PhD position – Climate sensitivity constrained by temperature trends and aerosol forcing history
Søknadsfrist 2. juli
The Norwegian Meteorological Institute has a three year PhD–position vacant in the Division for Climate Modelling and Air Pollution within the Research and Development Department.
The research on climate and earth system processes at MET Norway is centered around the Norwegian Earth System Model (NorESM) and the contribution to CMIP model intercomparisons and their analysis. The NorESM model is developed and applied in a national partnership in particular with the Bjerknes Centre for Climate Research in Bergen (BCCR) and the Department of Geosciences at the University of Oslo. The NorESM work at MET Norway, with partners, has been evaluated as outstanding by an international evaluation committee appointed by the Norwegian Research Council.
Modern meteorology requires management and analysis of enormous amounts of data, and offers great and exciting professional challenges. Since the institute was established in 1866, the Norwegian meteorologists have played a key role in this development. Norwegian Meteorological Institute is today a leading international environment of expertise in operational meteorology and climatology.
The PhD project shall focus on effective constraints for climate sensitivity with the help of observations and the NorESM earth system model. Focus will be on analysis of temperature trends, historical aerosol forcing estimates and their feedback strengths Climate sensitivity has enormous consequences for the water cycle and is interconnected with its strength and details. Constraints to be explored come from significant hemispheric differences in aerosol forcing, a likely maximum in the 70ties of the aerosol forcing and presumably little changes in aerosol forcing in the well observed satellite period after 1995. Further an increasing amount of sediment and ice core data on aerosol composition and its historical evolution will be used. Analysis will be based on good understanding of NorESM feedback mechanisms.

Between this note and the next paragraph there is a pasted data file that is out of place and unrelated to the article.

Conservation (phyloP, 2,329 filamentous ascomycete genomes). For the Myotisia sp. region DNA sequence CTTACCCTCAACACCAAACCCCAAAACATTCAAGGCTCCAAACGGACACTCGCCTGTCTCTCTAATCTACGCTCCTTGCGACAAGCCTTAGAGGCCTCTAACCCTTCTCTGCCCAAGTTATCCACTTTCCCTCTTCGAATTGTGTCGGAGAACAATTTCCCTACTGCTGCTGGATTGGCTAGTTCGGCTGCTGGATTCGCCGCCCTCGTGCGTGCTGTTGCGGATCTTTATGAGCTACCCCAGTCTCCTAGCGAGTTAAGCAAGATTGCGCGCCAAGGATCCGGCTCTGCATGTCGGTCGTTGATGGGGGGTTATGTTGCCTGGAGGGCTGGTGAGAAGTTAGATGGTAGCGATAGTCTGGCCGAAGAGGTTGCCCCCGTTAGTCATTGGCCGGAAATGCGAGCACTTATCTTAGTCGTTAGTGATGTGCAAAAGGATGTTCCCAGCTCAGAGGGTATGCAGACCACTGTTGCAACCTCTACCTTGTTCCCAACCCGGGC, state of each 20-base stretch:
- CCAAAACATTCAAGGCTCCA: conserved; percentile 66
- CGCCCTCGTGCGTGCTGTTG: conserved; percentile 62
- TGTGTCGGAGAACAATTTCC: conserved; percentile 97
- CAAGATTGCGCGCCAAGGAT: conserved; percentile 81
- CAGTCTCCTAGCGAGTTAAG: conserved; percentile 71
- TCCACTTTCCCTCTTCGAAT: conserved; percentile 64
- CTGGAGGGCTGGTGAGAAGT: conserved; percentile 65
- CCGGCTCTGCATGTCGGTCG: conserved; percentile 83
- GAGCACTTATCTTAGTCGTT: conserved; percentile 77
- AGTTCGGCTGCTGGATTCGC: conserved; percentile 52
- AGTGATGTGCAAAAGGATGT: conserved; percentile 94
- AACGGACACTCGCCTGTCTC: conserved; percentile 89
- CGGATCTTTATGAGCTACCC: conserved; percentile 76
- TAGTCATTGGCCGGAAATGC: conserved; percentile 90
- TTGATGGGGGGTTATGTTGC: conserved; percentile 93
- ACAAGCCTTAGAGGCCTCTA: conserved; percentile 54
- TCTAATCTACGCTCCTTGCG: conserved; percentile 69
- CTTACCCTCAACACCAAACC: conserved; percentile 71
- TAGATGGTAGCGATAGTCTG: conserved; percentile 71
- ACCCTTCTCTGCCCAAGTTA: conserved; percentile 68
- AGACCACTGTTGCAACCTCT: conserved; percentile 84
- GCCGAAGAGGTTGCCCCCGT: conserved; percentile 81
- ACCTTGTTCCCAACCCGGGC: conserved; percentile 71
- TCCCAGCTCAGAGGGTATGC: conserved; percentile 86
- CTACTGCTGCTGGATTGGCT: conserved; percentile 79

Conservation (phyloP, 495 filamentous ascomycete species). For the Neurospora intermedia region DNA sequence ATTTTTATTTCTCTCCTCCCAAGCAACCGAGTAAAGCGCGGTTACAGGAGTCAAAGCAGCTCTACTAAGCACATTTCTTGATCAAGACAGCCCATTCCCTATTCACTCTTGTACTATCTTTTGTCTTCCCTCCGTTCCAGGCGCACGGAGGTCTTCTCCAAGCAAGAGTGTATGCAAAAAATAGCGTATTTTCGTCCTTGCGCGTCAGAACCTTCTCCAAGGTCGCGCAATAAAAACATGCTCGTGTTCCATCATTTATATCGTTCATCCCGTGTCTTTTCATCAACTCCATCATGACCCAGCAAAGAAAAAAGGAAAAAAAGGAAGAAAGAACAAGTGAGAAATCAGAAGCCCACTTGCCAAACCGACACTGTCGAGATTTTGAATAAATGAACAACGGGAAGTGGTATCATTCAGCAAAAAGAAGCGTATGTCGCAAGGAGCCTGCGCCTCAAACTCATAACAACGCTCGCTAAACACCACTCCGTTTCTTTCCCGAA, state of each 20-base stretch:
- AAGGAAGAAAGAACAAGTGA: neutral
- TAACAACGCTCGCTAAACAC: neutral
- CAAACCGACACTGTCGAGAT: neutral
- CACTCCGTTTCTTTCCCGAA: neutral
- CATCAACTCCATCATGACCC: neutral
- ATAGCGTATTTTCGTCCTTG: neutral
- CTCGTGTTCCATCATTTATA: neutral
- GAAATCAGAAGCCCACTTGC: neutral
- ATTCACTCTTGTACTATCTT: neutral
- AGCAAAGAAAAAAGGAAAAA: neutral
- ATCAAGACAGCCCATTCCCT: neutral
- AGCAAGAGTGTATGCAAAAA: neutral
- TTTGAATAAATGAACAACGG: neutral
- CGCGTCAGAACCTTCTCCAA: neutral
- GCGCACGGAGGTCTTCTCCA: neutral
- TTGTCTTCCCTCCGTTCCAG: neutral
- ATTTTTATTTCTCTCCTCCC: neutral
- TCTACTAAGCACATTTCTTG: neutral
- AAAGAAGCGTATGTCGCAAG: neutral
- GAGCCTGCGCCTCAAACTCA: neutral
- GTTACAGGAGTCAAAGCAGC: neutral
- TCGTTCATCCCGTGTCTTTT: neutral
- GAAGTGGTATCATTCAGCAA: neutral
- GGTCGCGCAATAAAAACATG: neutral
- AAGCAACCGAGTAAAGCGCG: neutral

· assemble relevant observational datasets and prepare for comparison
· analyze feedback strengths and mechanisms in NorESM and CMIP6 models
· prepare and perform a perturbed set of historical NorESM simulations
· compare NorESM and observed historical data trends
· explore from perturbed model ensemble resultant uncertainty in water cycle
· master-degree in meteorology, geophysics, physics, mathematics or computer science
· documented experience in scientific programming
· familiar with working in High Performance Computing environments or Big Data environments
· it is an advantage if the new scientist is familiar with UNIX/LINUX, python, FORTRAN-90, version control, web services, handling of binary data formats, (e.g. grib, netcdf, hdf ) and has experience with parallelization and optimization routines
· it is an advantage if the new scientist is familiar with climate model operation, eg NorESM, CESM
· applicants must be proficient in English, both written and spoken
· ability to work independently, take initiative, and work problem oriented
· analytic ability and academic approach to research
· ability to work in a research group
· salary as scientist on the governmental salary scales, NOK 449.400 - 497.000 pr. year, dependent on qualifications and experience
· membership in the governmental pension scheme (2% deducted from gross salary)
· the first 6 months is a mutual trial period
It is an aim that the composition of the staff at the Norwegian Meteorological institute shall reflect the composition of the population at large both in terms of gender and cultural background.
For more details, contact Head of Division Hilde Fagerli (ph +47 920 26 597), Deputy Head of Division Michael Schulz (ph +47 984 71 672) or Director of Research Lars-Anders Breivik (ph +47 917 50 623).